The following article is a part of conference coverage from the American College of Cardiology’s 71st Annual Scientific Session & Expo being held in Washington, DC, from April 2 to 4, 2022. The team at Cardiology Advisor will be reporting on the latest news and research conducted by clinicians and scientists in the field. Check back for more from the ACC 2022 .

 

During delivery, Black women with a diagnosis of congenital heart disease (CHD) are more likely to experience adverse obstetric and cardiovascular (CV) events compared with their White and Hispanic counterparts. These findings were presented at the American College of Cardiology 71st Annual Scientific Session & Expo, from April 2nd through 4th, in Washington, DC.

Recognizing the complexity of care needed among pregnant women with CHD, investigators sought to examine adverse delivery events, including hypertension during pregnancy, preeclampsia, and preterm delivery, with race serving as the primary independent variable. The Rao-Scott chi-square test was used to evaluate between-race differences.


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The National Inpatient Sample database was utilized to identify hospitalizations for delivery among women aged 18 years or older between January 1, 2001, and December 31, 2018. During the study period, an estimated 58.1 million women were hospitalized for delivery, of whom 45,250 had concurrent CHD diagnoses. Among these hospitalizations, 66% of the patients were White, 16% were Hispanic, and 11% were Black.

Results of the study revealed that the rate of obstetric complications was significantly higher among Black women compared with White and Hispanic women (44%, 33%, and 37%, respectively; P <.001), which was attributable mainly to hypertension during pregnancy, preeclampsia, and preterm delivery.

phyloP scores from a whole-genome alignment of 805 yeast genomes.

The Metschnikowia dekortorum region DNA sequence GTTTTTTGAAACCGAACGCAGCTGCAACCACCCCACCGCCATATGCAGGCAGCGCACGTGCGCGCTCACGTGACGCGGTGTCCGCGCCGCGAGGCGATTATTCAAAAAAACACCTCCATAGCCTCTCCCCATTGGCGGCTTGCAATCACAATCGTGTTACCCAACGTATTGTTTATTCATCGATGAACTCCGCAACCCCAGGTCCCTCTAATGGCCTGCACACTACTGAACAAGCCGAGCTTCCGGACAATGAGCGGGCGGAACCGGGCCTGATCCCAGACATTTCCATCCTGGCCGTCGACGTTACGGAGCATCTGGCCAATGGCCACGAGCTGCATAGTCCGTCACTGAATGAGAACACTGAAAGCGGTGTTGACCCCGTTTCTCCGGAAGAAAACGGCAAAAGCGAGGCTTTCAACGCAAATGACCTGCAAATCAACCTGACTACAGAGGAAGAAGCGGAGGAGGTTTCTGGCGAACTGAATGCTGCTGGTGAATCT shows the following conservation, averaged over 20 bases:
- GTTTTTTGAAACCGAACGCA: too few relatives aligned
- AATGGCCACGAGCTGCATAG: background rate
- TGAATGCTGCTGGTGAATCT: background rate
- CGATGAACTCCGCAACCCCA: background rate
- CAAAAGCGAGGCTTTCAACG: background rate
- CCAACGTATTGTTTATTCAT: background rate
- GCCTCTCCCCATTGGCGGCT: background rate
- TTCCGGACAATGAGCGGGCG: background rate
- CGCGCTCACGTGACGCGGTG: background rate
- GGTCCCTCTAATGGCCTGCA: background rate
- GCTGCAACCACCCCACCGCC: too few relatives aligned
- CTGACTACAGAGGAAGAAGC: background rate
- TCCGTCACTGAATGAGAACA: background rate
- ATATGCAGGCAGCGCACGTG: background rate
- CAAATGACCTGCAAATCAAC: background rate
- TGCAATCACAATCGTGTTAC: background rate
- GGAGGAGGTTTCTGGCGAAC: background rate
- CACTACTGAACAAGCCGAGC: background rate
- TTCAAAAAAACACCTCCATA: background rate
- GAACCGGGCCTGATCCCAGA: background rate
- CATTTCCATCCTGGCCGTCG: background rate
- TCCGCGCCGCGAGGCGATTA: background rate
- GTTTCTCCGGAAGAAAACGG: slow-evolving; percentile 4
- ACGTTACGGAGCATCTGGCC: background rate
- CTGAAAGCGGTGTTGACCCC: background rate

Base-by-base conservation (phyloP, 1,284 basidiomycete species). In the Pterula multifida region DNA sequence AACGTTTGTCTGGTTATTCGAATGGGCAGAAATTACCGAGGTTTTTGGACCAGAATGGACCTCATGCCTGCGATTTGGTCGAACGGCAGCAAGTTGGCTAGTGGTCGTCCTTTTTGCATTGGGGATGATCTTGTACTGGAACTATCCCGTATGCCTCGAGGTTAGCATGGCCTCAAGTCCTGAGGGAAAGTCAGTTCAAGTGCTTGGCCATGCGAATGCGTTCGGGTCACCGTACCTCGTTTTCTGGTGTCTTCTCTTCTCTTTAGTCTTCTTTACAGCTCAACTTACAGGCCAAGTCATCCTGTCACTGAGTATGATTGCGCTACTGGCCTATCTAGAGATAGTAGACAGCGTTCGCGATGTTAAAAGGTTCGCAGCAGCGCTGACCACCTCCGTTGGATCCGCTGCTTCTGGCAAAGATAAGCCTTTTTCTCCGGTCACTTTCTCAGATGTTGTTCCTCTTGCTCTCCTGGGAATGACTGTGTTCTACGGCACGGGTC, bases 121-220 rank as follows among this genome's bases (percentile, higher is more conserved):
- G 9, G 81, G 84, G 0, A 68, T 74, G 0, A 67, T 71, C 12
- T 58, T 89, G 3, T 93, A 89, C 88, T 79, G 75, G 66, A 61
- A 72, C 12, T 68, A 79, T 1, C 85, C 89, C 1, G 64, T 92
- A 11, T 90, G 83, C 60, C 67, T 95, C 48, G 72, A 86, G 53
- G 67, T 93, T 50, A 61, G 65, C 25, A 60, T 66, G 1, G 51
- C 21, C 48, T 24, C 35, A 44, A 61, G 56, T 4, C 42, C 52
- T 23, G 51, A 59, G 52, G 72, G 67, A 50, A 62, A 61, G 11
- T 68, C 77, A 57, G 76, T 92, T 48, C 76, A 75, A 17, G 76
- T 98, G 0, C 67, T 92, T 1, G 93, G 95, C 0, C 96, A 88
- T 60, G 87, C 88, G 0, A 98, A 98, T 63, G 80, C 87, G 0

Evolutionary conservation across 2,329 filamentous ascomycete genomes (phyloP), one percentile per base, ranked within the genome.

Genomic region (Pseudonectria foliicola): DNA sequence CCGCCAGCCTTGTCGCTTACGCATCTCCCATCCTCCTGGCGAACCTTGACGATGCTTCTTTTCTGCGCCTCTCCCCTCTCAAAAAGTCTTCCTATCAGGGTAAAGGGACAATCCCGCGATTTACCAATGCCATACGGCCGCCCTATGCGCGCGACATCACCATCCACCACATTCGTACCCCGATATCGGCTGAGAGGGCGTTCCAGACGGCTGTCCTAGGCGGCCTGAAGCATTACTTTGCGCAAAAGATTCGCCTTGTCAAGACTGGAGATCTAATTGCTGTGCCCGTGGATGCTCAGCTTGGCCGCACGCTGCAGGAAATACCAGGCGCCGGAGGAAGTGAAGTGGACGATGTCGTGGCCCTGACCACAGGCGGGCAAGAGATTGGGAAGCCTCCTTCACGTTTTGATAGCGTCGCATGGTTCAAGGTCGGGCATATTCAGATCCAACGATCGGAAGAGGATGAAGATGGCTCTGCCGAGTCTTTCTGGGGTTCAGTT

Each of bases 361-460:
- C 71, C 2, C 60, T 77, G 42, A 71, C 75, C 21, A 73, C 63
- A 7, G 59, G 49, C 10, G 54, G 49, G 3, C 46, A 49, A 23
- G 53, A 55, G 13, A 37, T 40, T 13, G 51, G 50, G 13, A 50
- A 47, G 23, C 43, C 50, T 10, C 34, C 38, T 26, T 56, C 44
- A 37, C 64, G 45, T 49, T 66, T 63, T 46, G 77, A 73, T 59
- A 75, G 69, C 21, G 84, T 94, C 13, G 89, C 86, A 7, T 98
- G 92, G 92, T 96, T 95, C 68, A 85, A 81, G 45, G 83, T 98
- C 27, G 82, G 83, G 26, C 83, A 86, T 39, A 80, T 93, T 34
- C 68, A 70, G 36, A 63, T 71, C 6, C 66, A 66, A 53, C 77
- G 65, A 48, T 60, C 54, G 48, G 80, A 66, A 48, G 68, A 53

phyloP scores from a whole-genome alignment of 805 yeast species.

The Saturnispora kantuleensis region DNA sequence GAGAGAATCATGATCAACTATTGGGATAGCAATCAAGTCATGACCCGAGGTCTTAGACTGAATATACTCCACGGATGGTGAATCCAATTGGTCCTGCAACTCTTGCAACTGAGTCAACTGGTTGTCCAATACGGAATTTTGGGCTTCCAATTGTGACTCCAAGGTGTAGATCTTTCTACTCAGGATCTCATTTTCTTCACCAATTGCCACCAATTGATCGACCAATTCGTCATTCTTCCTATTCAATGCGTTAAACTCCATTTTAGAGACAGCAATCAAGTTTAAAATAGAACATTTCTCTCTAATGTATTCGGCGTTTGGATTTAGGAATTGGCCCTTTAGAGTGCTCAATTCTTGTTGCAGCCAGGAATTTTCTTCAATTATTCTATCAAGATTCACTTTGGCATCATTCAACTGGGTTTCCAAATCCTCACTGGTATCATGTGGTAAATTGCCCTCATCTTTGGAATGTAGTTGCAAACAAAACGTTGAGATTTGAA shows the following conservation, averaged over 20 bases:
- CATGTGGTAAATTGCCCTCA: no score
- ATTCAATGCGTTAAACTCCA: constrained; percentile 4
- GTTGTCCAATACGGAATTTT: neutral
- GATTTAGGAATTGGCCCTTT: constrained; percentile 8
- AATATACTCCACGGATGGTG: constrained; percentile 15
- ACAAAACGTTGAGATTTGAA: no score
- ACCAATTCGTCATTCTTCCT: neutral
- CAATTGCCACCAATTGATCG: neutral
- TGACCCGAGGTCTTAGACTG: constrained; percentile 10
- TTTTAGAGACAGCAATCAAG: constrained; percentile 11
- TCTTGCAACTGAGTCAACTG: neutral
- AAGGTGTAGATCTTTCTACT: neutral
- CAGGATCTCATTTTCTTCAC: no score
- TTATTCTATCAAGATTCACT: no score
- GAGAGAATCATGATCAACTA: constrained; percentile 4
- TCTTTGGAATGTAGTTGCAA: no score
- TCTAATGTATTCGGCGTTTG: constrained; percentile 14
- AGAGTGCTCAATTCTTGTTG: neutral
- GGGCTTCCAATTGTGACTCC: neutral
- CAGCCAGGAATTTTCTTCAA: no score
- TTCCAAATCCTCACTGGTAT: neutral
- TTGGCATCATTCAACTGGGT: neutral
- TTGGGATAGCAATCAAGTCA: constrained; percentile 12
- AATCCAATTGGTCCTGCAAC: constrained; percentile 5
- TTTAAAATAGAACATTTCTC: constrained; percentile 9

Additionally, fetal events were statistically significantly highest among Black patients compared with White and Hispanic patients (36%, 28%, and 30%, respectively;

P <.001). These fetal event were mostly driven by growth restriction and malformation.

The occurrence of CV events, particularly heart failure, was also significantly highest among Black women compared with White and Hispanic women (4%, 2%, and 2%, respectively; P <.001).

This study found that Black women with CHD are more likely to experience adverse CV outcomes during pregnancy compared with White and Hispanic women. “There is a need for further exploration of the racial disparities in outcomes among women with CHD to identify potential causes and devise strategies to mitigate these disparities,” the researchers wrote.

Disclosure: None of the study authors has declared affiliations with biotech, pharmaceutical, and/or device companies.  

Reference  

Petersen J. Racial disparities in outcomes of delivery and cardiac complications among pregnant women with congenital heart disease. Presented at: American College of Cardiology 71st Annual Scientific Session & Expo; April 2-4, 2022; Washington, DC.

Visit Cardiology Advisor’s conference section for complete coverage of ACC 2022.